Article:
The Importance of Form and Consistency in Setting PRsForm is as much a part of your program as the sets and reps you are supposed to do that day. And it must be as much of a priority, not just because your PRs don’t count if you cut your depth, not just because correct lifting is safe lifting, but because consistency of form directs the training stress, making the hours you spend in the gym more valuable, leading more directly to your goal.
By: Barbell Logic Team
Why Good Form & Technique Matters for your PRs
In life we celebrate special events, as lifters we celebrate the PR. The Personal Record is the measure of your success, demonstrating that the work you put in under the bar is paying off. It may take different forms, like the Rep Max (RM)—as in a 5, 3, or 1RM at a weight that is more than you have lifted before—or a new best for sets and reps, or even a form breakthrough can be a PR. The PR is the goal, a comparative measurement—you versus you—showing that you are now able to do something you couldn’t do before.
As with any measured quantity, before you can evaluate change, you must establish a standard or benchmark. Think of the most common grade-school measuring tool, the ruler. The term “rule” in English, meaning a principle of conduct to which people must conform, gave rise to the more figurative dual meanings of ruler: (1) A measuring device and (2) the embodiment of the standard of a society in the sovereign, the King or Queen, the ruler of a nation. Standards make measurement possible.
Because change is our goal, we should examine the standards for getting stronger. Progress requires an assignment of quantity for comparison, a ratio of comparisons that tell you where you started, where you have come to, or where you are going. For lifting, we recognize that the quantities we are concerned with involve both the standardized plates representing the mass of the loaded barbell and a standardized movement. Movement matters because as soon as you hit a PR, you check your video.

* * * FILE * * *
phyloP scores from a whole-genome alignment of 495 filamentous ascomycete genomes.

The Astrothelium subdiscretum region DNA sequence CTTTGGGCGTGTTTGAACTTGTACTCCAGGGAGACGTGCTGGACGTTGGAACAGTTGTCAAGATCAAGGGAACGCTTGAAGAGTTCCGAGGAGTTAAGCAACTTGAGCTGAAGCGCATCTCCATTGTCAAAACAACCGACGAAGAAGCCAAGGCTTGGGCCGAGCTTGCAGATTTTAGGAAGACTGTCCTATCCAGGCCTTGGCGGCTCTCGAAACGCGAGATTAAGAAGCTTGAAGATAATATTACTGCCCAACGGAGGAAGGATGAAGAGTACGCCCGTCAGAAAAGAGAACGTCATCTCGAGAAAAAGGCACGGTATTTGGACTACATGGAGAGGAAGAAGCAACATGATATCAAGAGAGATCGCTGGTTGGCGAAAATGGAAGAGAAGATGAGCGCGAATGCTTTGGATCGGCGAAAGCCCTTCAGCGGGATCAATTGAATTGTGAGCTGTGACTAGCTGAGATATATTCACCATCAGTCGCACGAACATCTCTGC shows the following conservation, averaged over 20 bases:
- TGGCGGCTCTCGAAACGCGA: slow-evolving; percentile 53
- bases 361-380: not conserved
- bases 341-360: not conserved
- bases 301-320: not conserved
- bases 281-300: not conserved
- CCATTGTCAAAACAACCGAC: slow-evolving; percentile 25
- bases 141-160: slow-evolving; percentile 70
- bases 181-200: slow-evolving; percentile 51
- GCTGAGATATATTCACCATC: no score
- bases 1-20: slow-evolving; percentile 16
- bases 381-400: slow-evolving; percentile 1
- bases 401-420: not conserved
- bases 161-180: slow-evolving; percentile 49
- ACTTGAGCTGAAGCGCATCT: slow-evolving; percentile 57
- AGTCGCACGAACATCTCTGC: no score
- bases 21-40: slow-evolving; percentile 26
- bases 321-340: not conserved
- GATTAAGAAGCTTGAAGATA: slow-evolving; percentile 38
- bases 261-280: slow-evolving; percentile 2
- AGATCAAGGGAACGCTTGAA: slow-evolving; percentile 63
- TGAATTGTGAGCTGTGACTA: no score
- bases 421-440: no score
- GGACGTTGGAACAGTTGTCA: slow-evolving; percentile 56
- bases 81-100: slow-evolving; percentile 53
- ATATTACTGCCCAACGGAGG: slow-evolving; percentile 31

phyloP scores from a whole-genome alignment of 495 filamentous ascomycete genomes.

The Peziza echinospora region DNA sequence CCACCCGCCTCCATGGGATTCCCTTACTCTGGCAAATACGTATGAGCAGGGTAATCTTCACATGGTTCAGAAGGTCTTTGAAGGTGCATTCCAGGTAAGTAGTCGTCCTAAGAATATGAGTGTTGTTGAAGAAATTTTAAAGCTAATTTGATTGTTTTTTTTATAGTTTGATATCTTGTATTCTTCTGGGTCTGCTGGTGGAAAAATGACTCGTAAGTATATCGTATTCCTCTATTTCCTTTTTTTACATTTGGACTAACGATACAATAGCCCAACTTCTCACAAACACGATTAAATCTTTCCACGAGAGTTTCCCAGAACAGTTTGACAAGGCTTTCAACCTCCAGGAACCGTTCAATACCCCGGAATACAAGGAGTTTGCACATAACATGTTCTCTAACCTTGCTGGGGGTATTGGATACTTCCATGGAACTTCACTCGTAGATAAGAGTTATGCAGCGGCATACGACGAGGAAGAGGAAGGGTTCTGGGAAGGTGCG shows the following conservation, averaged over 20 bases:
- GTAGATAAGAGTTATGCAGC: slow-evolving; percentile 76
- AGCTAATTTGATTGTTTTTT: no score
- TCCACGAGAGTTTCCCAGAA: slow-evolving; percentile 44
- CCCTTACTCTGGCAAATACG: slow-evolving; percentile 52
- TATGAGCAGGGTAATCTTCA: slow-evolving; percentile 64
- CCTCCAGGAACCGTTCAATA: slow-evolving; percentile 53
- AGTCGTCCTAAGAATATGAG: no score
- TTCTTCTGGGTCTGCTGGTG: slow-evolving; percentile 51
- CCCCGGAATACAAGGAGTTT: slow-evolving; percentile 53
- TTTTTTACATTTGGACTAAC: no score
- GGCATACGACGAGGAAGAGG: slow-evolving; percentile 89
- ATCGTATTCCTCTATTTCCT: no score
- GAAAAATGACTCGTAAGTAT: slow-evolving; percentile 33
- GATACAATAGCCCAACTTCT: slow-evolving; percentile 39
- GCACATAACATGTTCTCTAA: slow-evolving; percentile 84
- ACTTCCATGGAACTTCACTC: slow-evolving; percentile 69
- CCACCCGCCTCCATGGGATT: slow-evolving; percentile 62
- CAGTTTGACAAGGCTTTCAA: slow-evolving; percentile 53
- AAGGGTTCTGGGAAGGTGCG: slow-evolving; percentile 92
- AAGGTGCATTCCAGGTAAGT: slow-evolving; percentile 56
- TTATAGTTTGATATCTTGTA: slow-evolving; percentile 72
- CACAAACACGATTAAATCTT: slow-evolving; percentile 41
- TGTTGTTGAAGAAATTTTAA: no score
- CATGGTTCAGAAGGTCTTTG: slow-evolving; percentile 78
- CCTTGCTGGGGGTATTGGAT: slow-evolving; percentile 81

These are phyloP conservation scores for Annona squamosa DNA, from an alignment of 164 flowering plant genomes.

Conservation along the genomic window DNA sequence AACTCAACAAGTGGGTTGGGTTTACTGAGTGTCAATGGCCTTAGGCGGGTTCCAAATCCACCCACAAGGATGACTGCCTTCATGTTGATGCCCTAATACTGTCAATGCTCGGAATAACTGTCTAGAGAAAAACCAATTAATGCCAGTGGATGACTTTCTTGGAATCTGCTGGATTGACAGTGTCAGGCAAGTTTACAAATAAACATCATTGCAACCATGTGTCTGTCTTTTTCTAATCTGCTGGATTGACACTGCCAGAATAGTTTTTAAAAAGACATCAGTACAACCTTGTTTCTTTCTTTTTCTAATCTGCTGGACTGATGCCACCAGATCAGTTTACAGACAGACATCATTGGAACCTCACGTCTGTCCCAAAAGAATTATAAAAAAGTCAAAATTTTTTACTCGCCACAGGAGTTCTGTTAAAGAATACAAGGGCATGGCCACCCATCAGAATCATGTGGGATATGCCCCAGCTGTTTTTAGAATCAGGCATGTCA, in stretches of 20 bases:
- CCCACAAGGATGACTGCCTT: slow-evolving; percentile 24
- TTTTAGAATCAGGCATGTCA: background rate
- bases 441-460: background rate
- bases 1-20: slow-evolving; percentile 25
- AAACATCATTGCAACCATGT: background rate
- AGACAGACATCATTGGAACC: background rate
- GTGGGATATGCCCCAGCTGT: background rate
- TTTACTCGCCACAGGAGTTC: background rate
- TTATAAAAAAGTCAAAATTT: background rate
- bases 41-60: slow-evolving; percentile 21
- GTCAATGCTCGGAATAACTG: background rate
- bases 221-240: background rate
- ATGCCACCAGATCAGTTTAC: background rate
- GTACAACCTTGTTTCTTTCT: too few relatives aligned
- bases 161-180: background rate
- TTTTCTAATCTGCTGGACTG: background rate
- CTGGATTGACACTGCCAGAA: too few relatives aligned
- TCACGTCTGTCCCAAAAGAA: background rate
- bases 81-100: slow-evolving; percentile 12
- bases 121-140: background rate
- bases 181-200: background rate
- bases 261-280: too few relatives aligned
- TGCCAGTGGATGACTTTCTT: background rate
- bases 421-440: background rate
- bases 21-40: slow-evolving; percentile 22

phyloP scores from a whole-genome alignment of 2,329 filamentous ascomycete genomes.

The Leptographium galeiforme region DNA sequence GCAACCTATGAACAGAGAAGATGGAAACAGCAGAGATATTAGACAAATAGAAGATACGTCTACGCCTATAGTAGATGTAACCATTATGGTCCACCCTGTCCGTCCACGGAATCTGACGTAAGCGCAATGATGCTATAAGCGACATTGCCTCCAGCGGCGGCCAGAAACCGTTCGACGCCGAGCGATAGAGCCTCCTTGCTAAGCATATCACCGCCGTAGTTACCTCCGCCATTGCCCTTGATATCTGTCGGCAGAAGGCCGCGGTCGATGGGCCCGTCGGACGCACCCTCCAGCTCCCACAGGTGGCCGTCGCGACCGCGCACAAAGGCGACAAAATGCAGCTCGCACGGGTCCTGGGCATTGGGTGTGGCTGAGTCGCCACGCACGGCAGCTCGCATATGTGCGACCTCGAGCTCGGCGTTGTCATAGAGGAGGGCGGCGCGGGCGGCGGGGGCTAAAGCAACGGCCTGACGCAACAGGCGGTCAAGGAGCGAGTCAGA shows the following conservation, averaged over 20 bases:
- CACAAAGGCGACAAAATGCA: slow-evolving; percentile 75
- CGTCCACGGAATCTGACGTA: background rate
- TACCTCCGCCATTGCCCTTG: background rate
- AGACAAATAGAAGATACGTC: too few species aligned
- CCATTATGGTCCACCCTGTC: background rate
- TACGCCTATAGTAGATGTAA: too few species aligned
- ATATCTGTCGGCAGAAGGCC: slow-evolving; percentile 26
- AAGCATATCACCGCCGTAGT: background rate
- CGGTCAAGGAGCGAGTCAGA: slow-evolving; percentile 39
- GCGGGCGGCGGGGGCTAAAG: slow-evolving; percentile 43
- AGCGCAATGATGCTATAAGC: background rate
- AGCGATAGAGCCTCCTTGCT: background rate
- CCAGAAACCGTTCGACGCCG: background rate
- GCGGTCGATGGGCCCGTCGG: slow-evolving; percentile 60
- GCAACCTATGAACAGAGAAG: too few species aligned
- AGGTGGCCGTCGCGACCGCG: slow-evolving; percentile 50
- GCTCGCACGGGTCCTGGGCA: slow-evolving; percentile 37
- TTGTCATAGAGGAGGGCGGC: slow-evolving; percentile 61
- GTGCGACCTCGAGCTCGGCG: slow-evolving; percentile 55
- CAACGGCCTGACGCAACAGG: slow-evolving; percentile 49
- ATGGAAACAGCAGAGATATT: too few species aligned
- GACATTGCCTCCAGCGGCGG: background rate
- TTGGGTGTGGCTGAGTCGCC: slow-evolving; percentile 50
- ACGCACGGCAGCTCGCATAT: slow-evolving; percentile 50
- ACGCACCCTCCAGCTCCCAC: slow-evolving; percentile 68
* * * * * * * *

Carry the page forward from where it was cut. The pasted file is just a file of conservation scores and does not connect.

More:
Was your squat deep enough? You know that half squats are not the same thing as a full range of motion. Did your butt leave the bench or did the spotter touch your bar and steal your rep? Did you lockout your press and your deadlift with form that you aren’t embarrassed to show your coach and won’t make your mother worry that you are injuring your spine? Movement rules your PR as much as the weight of the plates that you put on the bar. The standard of movement is a clearly defined model.
“The model” and why it’s important
The model for each lift is based on principles of biomechanics that are true for every lifter of normal anatomical construction. These principles give us a general model that defines correct movement. For example, in the low bar back squat, the lifter will hold the bar below the spine of the scapula; the lifter’s back will be held in rigid normal anatomical extension; she will assume a moderate, shoulder-width stance, keeping her balance on the middle of her foot throughout the movement; at the bottom of the squat, she will shove her knees out so that they track in line with her toes and the crease of her hip will be lower than the top of the patella. Everyone is build a little differently, so even meeting all these general principles, each lifter will look a little bit different in the execution.
As a measurement of effort, we can calculate the amount of work done against gravity for each lift. Work is a product of the amount of force used to move the load and the vertical distance travelled. This gives meaning to each repetition of each lift. The amount of force needed to move 200 pounds through an established range of motion is less than the force needed to move 205 pounds through the SAME range of motion. The range of motion and the load determine the work that we use to create a training stress. And the model defines the range of motion.
We control for unintended fluctuations in training stress by replicating, as close as possible, the same movement every single rep. Then, we make adjustments to the training stress by changing the load or the “force” part of the equation.